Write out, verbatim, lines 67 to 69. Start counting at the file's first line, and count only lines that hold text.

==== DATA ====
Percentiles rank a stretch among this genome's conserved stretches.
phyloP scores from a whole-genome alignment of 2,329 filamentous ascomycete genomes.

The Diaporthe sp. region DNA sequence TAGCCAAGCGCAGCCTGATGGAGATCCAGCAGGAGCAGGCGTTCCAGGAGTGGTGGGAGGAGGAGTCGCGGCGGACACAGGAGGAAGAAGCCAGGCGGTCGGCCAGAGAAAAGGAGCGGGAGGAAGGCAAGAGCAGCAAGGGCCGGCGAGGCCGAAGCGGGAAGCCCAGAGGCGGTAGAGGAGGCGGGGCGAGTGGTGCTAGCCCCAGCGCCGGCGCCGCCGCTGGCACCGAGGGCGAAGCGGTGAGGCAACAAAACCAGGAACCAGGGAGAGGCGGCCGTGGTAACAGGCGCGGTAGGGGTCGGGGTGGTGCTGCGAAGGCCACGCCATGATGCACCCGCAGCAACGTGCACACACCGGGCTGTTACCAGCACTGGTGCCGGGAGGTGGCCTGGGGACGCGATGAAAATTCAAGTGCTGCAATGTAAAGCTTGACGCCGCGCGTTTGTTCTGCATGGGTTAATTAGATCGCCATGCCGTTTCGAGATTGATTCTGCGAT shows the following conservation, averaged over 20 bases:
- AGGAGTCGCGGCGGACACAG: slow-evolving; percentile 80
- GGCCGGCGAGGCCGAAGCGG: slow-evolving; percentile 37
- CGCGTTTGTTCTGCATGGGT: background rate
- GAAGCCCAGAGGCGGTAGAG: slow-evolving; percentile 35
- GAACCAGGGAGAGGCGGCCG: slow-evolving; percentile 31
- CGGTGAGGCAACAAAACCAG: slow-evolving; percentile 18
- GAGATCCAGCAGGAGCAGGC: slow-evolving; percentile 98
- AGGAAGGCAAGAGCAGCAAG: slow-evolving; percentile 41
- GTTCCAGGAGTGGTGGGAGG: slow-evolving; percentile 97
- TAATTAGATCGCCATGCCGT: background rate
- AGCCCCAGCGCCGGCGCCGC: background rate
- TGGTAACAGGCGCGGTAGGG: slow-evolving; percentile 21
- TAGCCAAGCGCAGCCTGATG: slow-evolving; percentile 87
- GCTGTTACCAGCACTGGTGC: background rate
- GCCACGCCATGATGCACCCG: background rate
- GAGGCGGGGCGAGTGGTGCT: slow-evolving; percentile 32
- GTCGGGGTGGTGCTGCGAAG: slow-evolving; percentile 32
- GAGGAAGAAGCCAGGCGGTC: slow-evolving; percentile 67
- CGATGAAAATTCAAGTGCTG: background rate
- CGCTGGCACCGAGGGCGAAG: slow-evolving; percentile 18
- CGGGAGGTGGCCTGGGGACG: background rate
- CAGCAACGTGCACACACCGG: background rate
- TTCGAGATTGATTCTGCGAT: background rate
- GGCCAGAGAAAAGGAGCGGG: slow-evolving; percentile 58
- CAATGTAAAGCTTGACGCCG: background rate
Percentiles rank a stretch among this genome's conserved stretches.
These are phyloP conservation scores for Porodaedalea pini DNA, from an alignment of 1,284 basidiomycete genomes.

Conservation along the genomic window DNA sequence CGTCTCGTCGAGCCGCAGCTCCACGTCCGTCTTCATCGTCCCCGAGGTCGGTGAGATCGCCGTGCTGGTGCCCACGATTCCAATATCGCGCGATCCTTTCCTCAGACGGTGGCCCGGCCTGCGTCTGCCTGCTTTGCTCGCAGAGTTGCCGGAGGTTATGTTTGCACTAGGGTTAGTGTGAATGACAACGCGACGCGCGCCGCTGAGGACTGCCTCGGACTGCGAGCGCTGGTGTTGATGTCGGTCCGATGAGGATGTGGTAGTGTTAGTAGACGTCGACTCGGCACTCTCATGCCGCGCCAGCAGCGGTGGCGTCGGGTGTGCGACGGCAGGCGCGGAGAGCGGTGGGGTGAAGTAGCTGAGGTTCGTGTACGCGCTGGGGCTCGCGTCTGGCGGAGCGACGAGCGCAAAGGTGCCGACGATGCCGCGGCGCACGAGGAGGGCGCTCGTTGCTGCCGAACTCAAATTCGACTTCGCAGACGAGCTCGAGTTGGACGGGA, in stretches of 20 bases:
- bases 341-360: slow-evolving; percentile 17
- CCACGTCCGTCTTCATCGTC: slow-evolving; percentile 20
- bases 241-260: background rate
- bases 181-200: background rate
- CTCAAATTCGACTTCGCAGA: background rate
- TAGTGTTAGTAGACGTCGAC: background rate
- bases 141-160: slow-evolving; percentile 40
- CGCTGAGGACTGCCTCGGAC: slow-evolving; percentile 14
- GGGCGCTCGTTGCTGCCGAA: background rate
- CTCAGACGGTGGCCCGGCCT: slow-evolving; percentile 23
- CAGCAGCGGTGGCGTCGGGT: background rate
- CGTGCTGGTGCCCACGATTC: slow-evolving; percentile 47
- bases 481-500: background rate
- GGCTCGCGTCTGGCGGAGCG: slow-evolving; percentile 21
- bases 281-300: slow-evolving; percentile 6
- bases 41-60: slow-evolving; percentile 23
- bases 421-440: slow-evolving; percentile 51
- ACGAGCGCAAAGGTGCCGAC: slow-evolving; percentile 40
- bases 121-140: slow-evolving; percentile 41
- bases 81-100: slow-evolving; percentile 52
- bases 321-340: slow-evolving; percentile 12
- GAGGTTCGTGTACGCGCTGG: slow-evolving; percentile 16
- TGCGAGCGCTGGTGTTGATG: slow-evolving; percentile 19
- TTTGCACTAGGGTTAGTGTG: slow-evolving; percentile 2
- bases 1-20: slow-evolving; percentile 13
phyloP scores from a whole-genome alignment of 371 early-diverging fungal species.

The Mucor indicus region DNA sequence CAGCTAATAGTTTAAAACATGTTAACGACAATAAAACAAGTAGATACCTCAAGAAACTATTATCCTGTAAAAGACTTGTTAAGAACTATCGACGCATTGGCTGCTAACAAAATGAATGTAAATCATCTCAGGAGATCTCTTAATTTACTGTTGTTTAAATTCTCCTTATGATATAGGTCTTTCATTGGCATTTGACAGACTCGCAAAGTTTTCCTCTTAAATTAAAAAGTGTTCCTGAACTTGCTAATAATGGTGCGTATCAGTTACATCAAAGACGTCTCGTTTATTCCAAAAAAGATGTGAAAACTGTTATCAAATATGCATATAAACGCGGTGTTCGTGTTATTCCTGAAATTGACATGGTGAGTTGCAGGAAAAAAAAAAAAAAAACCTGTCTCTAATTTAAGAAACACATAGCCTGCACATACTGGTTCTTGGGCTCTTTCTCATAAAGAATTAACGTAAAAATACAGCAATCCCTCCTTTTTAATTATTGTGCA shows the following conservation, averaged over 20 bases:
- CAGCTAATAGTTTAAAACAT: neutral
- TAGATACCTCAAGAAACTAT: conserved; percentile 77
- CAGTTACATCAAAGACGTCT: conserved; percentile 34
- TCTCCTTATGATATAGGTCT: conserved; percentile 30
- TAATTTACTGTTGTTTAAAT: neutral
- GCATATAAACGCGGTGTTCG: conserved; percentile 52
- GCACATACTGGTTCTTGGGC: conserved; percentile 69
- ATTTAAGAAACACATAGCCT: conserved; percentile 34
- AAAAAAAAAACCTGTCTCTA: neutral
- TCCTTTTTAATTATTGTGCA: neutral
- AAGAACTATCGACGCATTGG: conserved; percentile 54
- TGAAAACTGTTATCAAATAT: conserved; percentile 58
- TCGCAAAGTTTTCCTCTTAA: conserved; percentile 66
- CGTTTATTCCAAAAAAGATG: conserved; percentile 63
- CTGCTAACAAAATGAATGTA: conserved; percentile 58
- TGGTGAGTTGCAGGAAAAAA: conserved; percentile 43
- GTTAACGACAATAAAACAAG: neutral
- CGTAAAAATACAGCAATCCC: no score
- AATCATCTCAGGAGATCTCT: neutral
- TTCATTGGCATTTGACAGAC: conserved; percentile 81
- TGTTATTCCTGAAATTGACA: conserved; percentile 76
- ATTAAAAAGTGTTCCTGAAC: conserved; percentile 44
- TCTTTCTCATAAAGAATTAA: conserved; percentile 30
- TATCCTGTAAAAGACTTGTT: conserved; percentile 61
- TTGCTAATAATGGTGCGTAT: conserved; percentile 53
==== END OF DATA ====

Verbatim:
- AAAAAAAAAACCTGTCTCTA: neutral
- TCCTTTTTAATTATTGTGCA: neutral
- AAGAACTATCGACGCATTGG: conserved; percentile 54